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Lord Higgins: I am very conscious of being sandwiched between two lawyers. In view of the remarks of the noble Lord, Lord Goodhart, about laymen not understanding the concept of frivolous and vexatious, I feel that I should perhaps have consulted my wife. It seems to me that the argument put forward by the noble Lord was very convincing and I hope that we might have a reasonable response from the Minister.

Lord Hardie: I always endeavour to give a reasonable response. I start by reassuring the noble Lord, Lord Goodhart, that not only will the regulations give appellants the opportunity to make representations as to why their appeal should not be struck out; they will also enable appellants to apply for their appeal to be reinstated. The regulations will deal with how that is to be done. Whether or not that will be by making representations to the person concerned, I can certainly say that there will be provision for that.

I can give the noble Lord further reassurance. As I understand it, his concern is that any decision to strike out should be at the instance of a member of the panel, although he goes on to say that that should preferably be a legally qualified member. I can give the assurance that it will be by a member of a panel and not by a clerk or other employee of the Secretary of State. That again will be covered in the regulations.

The only issue between us is whether this member of the panel has to be legally qualified. I can assure your Lordships that persons who sit on tribunals will receive adequate and appropriate training before doing so and, in consultation with the Secretary of State and chief medical officers, the president will arrange for the training of all panel members. The training will cover areas such as relevant legislation, the powers of appeal tribunals and how those powers are to be used, together with the procedural rules relating to tribunals and commissioners. Panel members will also receive training in the conduct of hearings so that the facts can be established and decisions reached by applying the law to those facts. The president of the tribunals will be closely involved in the designing of the training programme itself, so that all panel members will be given appropriate training. It will be ultimately for the president to decide which panel members are qualified to take decisions such as striking out. If there are some who are not, then he would decide that and he presumably will have a list of people who are qualified to do that.

This amendment seeks to place on the face of the Bill the detail of procedural arrangements for striking out appeals. In our view it is more appropriate for such matters to be addressed in secondary legislation. To do otherwise would clog up the Bill with unnecessary detail. We have already indicated that in terms of the Minister's Statement today, we have accepted the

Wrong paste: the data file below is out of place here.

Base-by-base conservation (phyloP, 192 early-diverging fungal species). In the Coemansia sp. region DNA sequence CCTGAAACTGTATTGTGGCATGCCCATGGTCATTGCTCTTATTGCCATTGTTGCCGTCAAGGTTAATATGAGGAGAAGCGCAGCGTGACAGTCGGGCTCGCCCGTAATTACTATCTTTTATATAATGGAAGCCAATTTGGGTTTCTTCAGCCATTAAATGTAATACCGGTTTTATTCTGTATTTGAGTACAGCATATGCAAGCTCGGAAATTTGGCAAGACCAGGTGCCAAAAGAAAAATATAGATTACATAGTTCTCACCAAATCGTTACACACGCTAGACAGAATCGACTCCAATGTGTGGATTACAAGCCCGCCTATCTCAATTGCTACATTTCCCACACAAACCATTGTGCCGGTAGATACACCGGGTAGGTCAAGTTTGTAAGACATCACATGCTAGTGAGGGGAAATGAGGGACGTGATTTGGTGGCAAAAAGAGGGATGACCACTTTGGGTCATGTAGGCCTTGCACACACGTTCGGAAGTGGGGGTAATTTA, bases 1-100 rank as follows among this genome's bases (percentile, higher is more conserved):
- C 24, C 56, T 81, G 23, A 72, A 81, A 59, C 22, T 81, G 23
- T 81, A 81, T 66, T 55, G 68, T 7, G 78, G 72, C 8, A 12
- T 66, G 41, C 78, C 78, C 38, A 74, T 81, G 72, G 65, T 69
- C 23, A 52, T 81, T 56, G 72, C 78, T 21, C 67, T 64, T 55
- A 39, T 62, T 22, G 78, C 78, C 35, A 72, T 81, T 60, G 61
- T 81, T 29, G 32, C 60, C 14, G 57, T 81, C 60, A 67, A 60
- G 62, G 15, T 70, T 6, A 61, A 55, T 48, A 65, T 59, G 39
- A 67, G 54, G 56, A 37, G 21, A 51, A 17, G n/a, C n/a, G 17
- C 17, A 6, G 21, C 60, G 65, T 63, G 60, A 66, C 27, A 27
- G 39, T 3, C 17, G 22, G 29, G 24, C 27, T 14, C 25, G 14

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recommendation of the Select Committee on Delegated Powers and Deregulation about the nature of these regulations. With those assurances, I would hope that the noble Lord would withdraw his amendment.

Lord Goodhart: I think the real issue between us is whether this particular provision should go into the statute or into regulations. I very much welcome what the noble and learned Lord the Lord Advocate has said about the content of the regulations. On the whole, I do not think there is anything there that causes me particular concern but it was my feeling that ensuring that the actual striking out would only be carried out by someone who was a member of a panel was a matter of sufficient importance to justify that going into the statute, even if all the rest of the matters could be dealt with properly by regulations. However, I do not propose to take this matter further and I beg leave to withdraw the amendment.

Amendment, by leave, withdrawn.

Schedule 5, as amended, agreed to.

Clauses 20 and 21 agreed to.

7.15 p.m.

Clause 22 [Suspension in prescribed circumstances]:

Lord Hardie moved Amendment No. 72:

Page 14, line 31, leave out subsection (4).

The noble Lord said: In moving Amendment No. 72, I should like to speak, with the leave of your Lordships, to Amendments Nos. 73, 74 and 75. The Government are putting forward these amendments for two reasons: first, to reflect concerns expressed at Second Reading; and, secondly, to deal with a technical drafting point. As regards the first of these, in response to concerns expressed by the noble Earl, Lord Russell, at Second Reading, the amendments clarify the circumstances where entitlement to benefit may be terminated following the suspension of payment of benefit. It had been the intention to explain this in regulations; but we accept the strength of the noble Earl's argument and we have decided to make this matter clearer on the face of the Bill.